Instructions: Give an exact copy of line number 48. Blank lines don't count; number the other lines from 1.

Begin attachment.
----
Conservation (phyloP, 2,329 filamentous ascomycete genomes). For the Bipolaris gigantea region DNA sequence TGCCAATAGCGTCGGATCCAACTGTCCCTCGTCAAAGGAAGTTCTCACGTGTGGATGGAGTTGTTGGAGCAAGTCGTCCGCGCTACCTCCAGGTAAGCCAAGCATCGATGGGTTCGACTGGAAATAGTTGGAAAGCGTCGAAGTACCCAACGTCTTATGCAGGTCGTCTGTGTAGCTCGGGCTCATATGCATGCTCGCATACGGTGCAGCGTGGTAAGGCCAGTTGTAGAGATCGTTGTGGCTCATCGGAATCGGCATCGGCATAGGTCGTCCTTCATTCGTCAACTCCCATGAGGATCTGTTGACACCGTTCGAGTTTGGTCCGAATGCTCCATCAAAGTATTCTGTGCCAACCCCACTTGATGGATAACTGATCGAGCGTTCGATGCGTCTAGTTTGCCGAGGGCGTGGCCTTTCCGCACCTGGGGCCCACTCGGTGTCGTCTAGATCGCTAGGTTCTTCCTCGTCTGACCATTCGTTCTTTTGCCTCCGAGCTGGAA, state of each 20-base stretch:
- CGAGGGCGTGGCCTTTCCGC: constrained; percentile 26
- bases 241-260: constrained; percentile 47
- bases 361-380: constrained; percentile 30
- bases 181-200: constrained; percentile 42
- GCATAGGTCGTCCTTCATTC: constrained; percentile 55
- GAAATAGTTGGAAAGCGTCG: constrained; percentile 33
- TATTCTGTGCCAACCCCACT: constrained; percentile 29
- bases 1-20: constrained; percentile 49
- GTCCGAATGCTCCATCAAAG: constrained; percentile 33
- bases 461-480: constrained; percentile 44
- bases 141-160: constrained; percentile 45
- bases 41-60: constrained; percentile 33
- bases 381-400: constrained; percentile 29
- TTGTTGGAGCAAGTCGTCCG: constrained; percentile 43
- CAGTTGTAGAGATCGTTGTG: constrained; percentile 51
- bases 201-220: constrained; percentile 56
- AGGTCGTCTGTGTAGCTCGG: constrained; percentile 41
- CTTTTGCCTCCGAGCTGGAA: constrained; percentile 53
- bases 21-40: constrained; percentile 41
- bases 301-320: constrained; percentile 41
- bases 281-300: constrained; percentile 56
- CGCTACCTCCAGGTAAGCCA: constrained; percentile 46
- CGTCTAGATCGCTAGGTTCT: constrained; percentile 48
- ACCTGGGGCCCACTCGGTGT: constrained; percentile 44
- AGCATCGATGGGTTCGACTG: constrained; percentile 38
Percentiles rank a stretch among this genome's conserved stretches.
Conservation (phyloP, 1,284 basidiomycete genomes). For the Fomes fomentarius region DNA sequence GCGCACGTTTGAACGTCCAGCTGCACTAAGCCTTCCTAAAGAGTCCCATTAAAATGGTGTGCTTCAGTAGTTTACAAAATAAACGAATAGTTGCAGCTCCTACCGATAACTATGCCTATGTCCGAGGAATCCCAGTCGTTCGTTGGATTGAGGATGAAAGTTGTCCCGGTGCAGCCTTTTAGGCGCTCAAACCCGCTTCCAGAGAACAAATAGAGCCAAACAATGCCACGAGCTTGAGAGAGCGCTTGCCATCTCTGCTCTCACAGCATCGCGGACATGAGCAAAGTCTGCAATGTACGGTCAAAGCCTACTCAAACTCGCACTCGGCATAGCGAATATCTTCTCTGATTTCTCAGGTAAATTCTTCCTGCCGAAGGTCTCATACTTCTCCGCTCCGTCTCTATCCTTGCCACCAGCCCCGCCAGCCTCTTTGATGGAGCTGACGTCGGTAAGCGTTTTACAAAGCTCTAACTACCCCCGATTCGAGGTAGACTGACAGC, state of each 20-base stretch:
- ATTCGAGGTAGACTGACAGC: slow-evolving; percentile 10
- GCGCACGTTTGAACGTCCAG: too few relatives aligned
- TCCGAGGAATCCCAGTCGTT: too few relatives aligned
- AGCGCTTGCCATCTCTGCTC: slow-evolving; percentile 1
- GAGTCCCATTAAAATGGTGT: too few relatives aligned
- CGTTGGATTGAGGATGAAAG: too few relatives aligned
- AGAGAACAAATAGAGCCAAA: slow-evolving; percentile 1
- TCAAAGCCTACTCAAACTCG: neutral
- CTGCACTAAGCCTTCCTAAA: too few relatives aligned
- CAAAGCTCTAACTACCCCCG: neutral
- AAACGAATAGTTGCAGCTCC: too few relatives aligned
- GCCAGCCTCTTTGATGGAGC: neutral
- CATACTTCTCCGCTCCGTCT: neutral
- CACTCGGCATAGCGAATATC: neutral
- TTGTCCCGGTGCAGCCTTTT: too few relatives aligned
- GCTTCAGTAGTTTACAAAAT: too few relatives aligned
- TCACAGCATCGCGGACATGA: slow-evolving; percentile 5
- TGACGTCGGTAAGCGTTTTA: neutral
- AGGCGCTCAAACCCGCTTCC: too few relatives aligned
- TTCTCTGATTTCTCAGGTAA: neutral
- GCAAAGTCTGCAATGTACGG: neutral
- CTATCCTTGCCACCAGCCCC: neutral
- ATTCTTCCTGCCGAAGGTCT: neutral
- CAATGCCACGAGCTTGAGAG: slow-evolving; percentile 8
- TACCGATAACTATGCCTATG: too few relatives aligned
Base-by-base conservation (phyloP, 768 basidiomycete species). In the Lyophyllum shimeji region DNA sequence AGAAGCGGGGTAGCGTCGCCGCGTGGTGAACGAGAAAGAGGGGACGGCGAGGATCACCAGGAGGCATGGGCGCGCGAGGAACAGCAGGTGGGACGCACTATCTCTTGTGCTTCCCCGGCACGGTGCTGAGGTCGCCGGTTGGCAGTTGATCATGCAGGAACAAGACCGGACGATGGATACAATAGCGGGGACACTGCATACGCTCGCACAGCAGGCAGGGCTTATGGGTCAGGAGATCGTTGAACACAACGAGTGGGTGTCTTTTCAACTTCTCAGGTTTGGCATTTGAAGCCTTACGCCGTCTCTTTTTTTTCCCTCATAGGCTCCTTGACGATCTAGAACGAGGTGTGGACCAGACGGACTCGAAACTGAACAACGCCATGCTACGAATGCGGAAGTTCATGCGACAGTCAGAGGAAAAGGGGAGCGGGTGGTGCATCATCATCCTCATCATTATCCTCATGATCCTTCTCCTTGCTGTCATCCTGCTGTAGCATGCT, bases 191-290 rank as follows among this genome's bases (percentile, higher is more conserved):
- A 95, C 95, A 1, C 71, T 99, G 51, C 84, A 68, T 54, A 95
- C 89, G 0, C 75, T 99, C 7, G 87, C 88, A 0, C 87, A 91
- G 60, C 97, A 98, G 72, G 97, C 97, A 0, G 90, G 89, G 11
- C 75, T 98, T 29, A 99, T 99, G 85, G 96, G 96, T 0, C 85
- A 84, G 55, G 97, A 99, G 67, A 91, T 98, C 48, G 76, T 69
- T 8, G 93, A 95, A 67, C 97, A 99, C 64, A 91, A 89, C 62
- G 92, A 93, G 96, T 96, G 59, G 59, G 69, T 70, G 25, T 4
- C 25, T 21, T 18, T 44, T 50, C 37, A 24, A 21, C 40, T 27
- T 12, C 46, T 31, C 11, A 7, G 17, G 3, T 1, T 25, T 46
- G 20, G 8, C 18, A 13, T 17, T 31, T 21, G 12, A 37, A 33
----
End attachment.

- TTCTCTGATTTCTCAGGTAA: neutral